I have a confession to make. I am one of the mythical lapsed fans AEW is always going on about capturing the attention of. Before the debut of Dynamite (and this column), the last major American wrestling event I watched live was WrestleMania 35. Before that, it was an NXT house show in Atlanta. I’ve lapsed before and I’ll lapse again, but my finger was entirely off the pulse so far as the big leagues were concerned, and I totally forgot what feeling excited after a pay-per-view felt like.
I was very excited after Full Gear, so much so that I forgot that if wrestling PPVs are an orgasm, the show following the PPV is the refractory period. I freely admit to that being a convoluted metaphor, but bear with me here. After four days of debating whether Omega vs. Moxley was too sick or not sick enough, there’s no way AEW Dynamite could top their last major event of the year, so they didn’t. Up against an NXT Cruiserweight Championship match and a ladder match between two of the most talented women on any WWE television show, AEW chose to do a bit of naval gazing in the afterglow of their own success. I just wish that more of that navel gazing was interesting.
How AEW lost the war: Oh great, it’s those guys you tolerate.
Dynamite featured two matches of consequence this week, and until the second hour of the show I had Tony Schiavone’s cool uncle earring pegged as its star performer. After watching Jon Moxley beat Kenny Omega up real bad on Saturday, I don’t need to see him win a three minute match. After seeing him wrestle on Saturday, I don’t need to see Shawn Spears for at least a month. I could go for more women’s wrestling, which is something Cody Rhodes promised in the Full Gear media call, but Nyla Rose won a quick one and Awesome Kong cut off some of Allie’s hair in case you didn’t see her cut off some of Bea Priestley’s hair on Saturday. I was bored, y’all, and given the promise of an SCU title defense later in the evening, I thought I was going to stay bored.
Thankfully, Chris Jericho came out to the ring independently of the announced tag title match to gloat about beating Cody, and MJF came out to rub it in. With Jericho watching from the corner of the ring, MJF tore into his ex-bestie, pouring out his vitriol and making the case for the AEW EVP as a villain taking advantage of a young upstart. It was good! Then he turned around and addressed Chris Jericho as “Christopher,” and things got wild as the two exchanged barbs on the subject of whether MJF wanted to join the Inner Circle, or if Chris Jericho wanted MJF to join. The two talked over each other in a way that’s hard to achieve over a live microphone, neither man stopping until it was time to deliver their death blows, kind of the verbal equivalent of Tomohiro Ishii trading slaps with Katsuyori Shibata if claiming someone’s parents got horny watching WCW Saturday Night was a career-shortening headbutt. The two resolved the situation by asking each other who the biggest jackass in AEW was. The answer was Cody, who foolishly sprinted down to the ring as if he wasn’t gonna get wrecked. Thankfully the segment didn’t end with MJF joining the Inner Circle. Instead, MFJ hooked up with Wardlow, who looks like a mountain range outfitted in a three-piece suit.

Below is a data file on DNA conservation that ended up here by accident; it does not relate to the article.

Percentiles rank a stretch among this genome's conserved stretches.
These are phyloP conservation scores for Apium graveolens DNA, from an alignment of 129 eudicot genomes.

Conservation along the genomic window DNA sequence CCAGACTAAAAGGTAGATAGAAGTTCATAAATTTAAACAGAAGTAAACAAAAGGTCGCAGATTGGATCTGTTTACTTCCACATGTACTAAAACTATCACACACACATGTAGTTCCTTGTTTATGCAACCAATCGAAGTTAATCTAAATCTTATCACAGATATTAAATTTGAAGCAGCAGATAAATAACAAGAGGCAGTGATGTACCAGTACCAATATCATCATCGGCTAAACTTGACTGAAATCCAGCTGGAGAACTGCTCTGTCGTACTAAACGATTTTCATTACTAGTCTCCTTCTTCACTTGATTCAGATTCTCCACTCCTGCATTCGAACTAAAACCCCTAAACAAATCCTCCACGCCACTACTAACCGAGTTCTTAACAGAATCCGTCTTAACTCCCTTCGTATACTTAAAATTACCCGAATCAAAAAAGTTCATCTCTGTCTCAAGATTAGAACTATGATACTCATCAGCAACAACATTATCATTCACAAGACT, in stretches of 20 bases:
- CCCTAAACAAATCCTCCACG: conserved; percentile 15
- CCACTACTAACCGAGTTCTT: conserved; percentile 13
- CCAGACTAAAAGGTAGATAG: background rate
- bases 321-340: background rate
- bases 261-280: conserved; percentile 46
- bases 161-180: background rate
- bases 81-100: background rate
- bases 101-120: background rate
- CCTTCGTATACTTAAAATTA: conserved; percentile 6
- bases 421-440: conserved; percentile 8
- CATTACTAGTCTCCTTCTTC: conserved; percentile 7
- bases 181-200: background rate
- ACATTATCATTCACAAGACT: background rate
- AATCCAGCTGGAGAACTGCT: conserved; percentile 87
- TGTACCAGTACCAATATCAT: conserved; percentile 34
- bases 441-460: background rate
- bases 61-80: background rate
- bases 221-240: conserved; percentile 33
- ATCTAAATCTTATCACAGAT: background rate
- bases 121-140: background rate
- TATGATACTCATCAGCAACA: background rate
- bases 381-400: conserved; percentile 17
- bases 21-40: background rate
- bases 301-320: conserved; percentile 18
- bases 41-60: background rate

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Pac and Hangman Page had another rematch, this one the decisive rubber match between the three, and of those matches I thought this one was the best. I love Pac as much as Cool Uncle Tony loves Pac’s quadriceps, and I think Page’s flippy boi lariats should land him in trouble more often than not, so Page getting a little cocky and Pac destroying him was tremendously satisfying. Also satisfying? Watching the Young Bucks get beat up real bad. I thought the build up to their match against Santana and Ortiz was lackluster and I wasn’t much for the match itself, either, but this brawl made up for it. The obvious highlight was Santana throwing Nick Jackson into the door of a bathroom, revealing Orange Cassidy just … hanging out. The look on Santana’s face upon the reveal and the way he politely closed the door were funny in a way AEW hasn’t figured out how to merchandise yet, which would be a miracle if putting Orange on one of those gender neutral bathroom signs that says “WHATEVER” wasn’t so obvious.
In the main event, SCU beat Chris Jericho and Sammy Guevara. I hated every minute of it except for the commercial break between SCU’s entrance and the Inner Circle’s, because unlike people watching Dynamite on FITE and in the arena, I didn’t have to hear Christopher Daniels riff for three extra minutes. Like last week, I fell for the trap of thinking that Sammy was the expendable member of the team, and I bit so hard on my knowledge of wrestling’s forbidden secrets that I forgot that I’m supposed to think that Scorpio Sky is the best, most naturally gifted professional wrestler of the century. So naturally he pinned Chris Jericho clean, which caused me to audibly boo at my television again. Now I’m gonna have to endure a feel-good title match for Scorp, who still hasn’t put the Cool S on his gear to placate me. Next week promises Mox vs. Darby Allin, though, so things will get better. They must.
How NXT won the war: More decisive than a coin flip.